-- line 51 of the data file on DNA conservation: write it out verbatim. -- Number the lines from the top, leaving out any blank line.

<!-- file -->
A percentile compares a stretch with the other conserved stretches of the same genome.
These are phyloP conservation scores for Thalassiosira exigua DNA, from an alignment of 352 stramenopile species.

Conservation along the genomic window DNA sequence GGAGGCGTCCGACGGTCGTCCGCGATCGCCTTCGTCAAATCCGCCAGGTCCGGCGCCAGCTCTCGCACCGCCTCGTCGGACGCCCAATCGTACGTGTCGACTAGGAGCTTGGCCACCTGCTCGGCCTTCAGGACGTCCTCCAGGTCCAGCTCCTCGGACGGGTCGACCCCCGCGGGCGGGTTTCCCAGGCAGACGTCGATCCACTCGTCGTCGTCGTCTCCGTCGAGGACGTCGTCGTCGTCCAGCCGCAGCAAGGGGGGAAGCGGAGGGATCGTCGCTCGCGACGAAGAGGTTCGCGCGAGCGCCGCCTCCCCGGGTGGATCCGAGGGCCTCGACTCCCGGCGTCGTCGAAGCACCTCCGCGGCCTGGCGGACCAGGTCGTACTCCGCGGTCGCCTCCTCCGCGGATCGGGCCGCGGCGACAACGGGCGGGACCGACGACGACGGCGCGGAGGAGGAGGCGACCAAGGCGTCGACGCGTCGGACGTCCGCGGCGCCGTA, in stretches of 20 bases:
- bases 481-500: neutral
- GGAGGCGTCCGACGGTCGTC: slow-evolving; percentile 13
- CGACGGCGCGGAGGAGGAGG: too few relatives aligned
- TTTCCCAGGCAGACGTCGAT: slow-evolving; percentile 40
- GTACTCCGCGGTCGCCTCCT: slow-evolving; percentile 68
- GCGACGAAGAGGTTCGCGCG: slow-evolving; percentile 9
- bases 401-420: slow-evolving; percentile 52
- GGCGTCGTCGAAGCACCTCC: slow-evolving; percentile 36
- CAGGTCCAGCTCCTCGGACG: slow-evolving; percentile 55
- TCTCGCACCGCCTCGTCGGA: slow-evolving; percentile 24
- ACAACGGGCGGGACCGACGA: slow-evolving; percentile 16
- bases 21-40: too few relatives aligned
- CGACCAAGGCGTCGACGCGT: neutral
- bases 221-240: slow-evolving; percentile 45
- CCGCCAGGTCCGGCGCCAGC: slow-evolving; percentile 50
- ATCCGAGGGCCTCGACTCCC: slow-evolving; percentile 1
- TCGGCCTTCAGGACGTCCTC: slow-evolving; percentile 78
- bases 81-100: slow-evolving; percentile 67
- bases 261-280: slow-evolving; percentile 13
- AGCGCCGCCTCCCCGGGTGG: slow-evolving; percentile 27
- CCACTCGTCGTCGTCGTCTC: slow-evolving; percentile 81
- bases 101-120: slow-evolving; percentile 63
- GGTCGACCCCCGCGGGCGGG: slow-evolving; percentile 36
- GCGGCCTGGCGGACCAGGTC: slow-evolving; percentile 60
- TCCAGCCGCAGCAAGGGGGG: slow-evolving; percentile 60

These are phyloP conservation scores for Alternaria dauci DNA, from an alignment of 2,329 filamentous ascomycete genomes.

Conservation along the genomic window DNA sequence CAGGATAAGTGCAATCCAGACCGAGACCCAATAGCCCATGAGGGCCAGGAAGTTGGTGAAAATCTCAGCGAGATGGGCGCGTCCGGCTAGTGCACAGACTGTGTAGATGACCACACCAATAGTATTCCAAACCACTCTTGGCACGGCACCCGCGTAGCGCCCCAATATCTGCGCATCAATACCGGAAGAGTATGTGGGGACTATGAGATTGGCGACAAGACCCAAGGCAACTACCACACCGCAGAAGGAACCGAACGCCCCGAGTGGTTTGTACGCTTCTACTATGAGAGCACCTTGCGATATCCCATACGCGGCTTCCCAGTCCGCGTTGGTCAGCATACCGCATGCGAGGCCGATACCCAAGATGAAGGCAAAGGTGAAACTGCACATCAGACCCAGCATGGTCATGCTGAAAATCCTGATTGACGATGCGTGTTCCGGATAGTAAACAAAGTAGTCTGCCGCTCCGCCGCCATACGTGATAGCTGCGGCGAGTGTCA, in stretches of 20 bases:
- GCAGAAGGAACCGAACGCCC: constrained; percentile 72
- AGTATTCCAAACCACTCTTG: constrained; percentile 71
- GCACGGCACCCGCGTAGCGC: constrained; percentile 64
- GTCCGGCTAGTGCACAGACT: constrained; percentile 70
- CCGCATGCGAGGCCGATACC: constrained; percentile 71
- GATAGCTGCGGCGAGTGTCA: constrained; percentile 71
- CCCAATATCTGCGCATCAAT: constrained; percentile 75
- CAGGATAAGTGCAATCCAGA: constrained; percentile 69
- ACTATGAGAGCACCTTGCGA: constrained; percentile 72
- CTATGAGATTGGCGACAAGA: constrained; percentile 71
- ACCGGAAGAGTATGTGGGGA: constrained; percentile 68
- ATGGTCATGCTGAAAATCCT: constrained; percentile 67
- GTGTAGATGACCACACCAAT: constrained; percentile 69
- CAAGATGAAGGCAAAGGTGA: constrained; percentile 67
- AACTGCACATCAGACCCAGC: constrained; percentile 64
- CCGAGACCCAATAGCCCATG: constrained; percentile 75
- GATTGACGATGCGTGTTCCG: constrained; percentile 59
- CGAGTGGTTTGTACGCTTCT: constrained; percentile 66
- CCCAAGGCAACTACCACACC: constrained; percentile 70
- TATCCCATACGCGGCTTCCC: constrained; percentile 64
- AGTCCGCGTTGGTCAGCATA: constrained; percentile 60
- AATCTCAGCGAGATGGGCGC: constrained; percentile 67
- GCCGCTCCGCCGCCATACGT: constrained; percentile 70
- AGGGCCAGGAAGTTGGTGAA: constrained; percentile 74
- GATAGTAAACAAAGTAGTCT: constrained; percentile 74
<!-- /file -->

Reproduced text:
- AGTCCGCGTTGGTCAGCATA: constrained; percentile 60